The Legend Of Zelda: Spirit Tracks

The Legend Of Zelda: Spirit Tracks

On the surface, The Legend Of Zelda: Spirit Tracks seems like a marked departure for the 23-year-old franchise. But rather than actually providing new wrinkles, Spirit Tracks’ selling points and innovations go no further than what’s on the cover of the box: “Hey, it’s Zelda, but with a choo-choo!” Still, things start with some potential at the adventure’s refreshingly different outset, where Link is an aspiring railroad engineer with hopes of one day becoming a full-on tycoon. But you have to be certified by Princess Zelda personally, so things take a familiar—and for many, reassuring—turn, as you must set off on another dungeon-hopping, treasure-collecting quest that ends with Link as a walking arsenal plunging his blade into the last enemy.

The specifics here are somewhat different, though. This time, you smuggle Zelda out of her castle at her request to the Tower of Spirits to investigate the disappearance of the Spirit Tracks, ethereal railroads that shackle an evil force and prevent it from tormenting the peril-prone Hyrule. Then the suspiciously double-top-hat-wearing Chancellor Cole reveals himself to be a horned servant of the Demon King Malladus, and swiftly absconds with Zelda’s body, leaving her spirit behind to accompany you on the quest to restore her and the Spirit Tracks. In spite of all the new names and concepts, Spirit Tracks quickly settles into the series’ aforementioned familiar routine. Also, as in Wind Waker and Phantom Hourglass, the long stretches of time spent commuting from point A to point B feel tacked on solely to artificially extend the game’s length. Not that Spirit Tracks should be faulted for sticking to its tried-and-true roots, given that it exhibits reliably funny dialog (particularly between Zelda and Link) and fantastic music that builds on familiar melodies from previous games by unexpectedly weaving them into inspired new compositions, or introducing catchy original ones into the series’ lexicon.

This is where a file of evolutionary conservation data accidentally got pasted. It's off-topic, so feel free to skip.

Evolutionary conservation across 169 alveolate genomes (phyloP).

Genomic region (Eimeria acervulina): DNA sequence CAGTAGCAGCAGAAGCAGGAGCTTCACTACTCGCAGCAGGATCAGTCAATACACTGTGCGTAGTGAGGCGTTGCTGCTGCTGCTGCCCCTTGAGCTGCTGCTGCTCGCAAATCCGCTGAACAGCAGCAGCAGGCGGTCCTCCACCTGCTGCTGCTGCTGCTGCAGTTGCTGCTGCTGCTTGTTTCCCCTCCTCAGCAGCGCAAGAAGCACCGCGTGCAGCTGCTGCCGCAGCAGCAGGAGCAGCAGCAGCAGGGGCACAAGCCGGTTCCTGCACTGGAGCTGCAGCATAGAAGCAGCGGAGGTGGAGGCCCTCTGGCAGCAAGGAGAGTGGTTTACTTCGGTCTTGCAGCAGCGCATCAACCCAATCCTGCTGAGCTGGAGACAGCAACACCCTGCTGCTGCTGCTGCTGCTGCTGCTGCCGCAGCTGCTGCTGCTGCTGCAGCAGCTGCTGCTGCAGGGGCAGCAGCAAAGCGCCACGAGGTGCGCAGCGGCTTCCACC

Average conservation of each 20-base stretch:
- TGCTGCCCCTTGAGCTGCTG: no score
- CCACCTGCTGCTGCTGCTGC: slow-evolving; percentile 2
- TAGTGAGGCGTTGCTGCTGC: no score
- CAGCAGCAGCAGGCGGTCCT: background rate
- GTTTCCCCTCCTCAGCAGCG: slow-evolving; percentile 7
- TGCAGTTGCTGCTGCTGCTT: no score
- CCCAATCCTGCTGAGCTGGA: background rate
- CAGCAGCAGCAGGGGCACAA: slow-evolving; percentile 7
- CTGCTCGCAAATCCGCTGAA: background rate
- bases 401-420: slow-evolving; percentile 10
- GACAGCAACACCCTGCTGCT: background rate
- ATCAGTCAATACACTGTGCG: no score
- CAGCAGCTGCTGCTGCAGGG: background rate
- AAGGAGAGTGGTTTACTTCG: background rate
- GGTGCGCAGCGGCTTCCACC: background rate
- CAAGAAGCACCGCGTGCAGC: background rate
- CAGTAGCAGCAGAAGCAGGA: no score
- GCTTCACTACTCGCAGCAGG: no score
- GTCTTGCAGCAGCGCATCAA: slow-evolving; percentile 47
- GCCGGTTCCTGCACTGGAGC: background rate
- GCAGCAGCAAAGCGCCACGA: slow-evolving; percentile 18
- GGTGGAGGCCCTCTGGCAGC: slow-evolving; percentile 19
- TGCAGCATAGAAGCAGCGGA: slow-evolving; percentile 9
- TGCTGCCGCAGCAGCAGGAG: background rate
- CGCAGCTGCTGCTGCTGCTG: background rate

But like the train you conduct, much of Spirit Tracks feels rigidly stuck on rails. After beating one dungeon, you must report back to the Tower of Spirits to pinpoint the location of the next one, and while you can pimp your ride, that and the woefully unchallenging combat doesn’t distract from the fact that this feels like an adventure without the sense of adventure. Wouldn’t Link achieving his dream of becoming a railroad tycoon be more of a step into the unknown?

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